The effects of gaslighting.

Signs that you someone in your life may be gaslighting you:


You doubt your feelings and reality: You think that the way people treat you is not that bad or that you are too sensitive.


You question your judgment and perceptions: You are afraid of speaking up. You don't express your emotions. You think that sharing your opinion makes you feel worse in the end, so you stay silent.

You feel vulnerable and insecure: You often feel like you "walk on eggshells" around your partner, friend, or family member. You are constantly filtering your thoughts and calculating what words to speak. You feel on edge and lack self-esteem.


You feel alone and powerless: You think people perceive you as strange, odd, crazy, or not okay.


You internalize what they say you are: You often think you are wrong, unintelligent, inadequate, or insane. You find yourself repeating these statements to yourself.


You are disappointed in yourself and who you have become: You feel like you are weak and passive, and that you used to be stronger and more assertive.


You have a sense of impending doom: You feel like something terrible is about to happen when you are around this person. You feel threatened and attacked.


You apologize a lot: You apologize all the time for what you do and who you are.


You feel inadequate: You feel like you are never "good enough." You try to live up to the expectations and demands of others, even if they are unreasonable.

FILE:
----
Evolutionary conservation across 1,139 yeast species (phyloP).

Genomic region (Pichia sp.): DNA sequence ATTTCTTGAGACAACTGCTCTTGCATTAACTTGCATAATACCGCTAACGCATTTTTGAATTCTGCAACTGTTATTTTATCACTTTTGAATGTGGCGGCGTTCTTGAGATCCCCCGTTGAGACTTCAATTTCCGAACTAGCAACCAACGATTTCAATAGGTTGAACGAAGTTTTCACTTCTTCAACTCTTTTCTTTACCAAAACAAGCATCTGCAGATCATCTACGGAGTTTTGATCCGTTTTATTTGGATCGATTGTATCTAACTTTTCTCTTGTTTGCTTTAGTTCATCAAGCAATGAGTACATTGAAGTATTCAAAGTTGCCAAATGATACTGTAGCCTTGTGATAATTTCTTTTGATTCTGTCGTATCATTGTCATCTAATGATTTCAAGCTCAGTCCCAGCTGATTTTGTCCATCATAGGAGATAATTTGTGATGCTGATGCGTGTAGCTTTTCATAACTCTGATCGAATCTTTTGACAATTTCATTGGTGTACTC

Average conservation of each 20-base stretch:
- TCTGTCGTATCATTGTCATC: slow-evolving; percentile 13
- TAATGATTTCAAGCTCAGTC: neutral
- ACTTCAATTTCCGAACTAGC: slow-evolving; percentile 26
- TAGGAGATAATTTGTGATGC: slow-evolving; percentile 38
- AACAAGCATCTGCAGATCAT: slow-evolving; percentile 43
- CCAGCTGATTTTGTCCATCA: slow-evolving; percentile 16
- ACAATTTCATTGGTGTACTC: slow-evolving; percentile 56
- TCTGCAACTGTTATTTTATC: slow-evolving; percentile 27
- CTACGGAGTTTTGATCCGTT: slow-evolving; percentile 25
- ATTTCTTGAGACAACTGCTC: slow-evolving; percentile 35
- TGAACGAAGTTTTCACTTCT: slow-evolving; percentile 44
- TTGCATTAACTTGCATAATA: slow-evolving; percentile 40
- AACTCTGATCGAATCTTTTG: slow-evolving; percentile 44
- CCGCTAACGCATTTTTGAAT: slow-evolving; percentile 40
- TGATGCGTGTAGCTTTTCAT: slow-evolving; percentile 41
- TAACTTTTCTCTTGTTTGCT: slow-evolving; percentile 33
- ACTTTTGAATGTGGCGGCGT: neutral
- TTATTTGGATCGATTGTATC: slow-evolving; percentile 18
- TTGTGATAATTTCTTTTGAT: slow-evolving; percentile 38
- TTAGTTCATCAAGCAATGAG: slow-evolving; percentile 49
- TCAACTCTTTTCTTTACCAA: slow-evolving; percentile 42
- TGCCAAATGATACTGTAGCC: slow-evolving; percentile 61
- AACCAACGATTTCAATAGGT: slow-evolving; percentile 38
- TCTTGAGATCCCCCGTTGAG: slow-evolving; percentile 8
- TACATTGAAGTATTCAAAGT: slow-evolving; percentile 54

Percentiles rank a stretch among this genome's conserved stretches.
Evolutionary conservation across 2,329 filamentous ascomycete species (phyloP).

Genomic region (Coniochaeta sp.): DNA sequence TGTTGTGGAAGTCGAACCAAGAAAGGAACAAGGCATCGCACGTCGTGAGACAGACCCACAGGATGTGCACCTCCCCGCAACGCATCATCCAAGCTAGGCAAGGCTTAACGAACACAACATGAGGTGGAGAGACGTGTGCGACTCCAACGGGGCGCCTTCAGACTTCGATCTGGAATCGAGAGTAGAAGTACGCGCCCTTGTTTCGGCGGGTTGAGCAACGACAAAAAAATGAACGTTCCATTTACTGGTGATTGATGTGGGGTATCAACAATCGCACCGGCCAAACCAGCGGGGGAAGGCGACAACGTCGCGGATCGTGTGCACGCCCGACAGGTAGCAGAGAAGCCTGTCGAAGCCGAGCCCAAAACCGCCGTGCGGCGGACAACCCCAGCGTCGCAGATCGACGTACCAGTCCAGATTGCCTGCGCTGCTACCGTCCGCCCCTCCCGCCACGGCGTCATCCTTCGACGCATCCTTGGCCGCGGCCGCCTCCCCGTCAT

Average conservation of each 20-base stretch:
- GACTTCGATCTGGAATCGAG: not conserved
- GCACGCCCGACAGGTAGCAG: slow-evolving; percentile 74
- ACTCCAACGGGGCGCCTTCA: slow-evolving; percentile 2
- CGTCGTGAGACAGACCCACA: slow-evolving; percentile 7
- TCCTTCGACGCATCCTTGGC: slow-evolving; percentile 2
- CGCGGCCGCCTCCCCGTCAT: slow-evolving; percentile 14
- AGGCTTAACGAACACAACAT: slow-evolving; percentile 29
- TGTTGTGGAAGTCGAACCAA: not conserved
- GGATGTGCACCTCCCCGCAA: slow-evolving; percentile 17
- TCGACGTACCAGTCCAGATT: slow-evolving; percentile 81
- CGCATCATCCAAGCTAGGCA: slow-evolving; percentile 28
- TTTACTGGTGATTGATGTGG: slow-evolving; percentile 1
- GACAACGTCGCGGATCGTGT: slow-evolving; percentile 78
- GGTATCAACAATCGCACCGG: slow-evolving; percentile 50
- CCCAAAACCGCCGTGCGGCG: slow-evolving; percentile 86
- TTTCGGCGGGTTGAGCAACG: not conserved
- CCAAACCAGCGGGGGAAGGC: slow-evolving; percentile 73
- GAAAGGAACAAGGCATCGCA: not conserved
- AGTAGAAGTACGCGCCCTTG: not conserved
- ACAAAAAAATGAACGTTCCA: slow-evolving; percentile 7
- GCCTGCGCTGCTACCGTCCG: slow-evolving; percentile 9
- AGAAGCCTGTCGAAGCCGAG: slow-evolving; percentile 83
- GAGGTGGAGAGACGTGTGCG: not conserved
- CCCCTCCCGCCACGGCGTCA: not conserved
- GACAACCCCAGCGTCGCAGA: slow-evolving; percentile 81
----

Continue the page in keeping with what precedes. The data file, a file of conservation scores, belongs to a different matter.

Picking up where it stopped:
You second-guess yourself: You wonder if you remember the details of past events. You stopped trying to share what you remember out of fear that it is wrong.


You assume others are disappointed in you: You assume you are letting people down.


You constantly think about what's wrong with you.


You struggle to make decisions because you don't trust yourself: You avoid decision-making altogether.


You defend the gaslighter and feel dependent on the gaslighter: I would fail in life if it weren't for them.

What to do if someone is gaslighting you

Get some space: Physically leave the situation. "I need a break." "Please give me space."


Keep evidence: Write in a journal, save pictures, text conversations, and emails so that you can look back on them later and remind yourself what actually happened.


Set boundaries: Tell people what you are willing to accept in a relationship. "Please let me speak." "Please don't dismiss my perspective."


Get an outside perspective: Talk to a friend or family member about what you are going through. Having another person's perspective can help make the situation clearer to you.


Safety planning: It may be helpful to have a plan when you don't feel safe. Make a list of safe places to go. Have modes of transportation available. Keep emergency contact details. Make a list of self-care activities to help you cope. Make a plan to safely leave the relationship, home, or situation.


Heal the hurt and pain. Love, kindness, gentleness, compassion, thoughtfulness, grace, mercy, hugs, warm soup, sunsets, sunrises, kids laughing and playing, and a vacation are some of the ways to begin healing hurt and pain.


Rebuild your self-confidence. Find your voice. Re-establish your sense of self.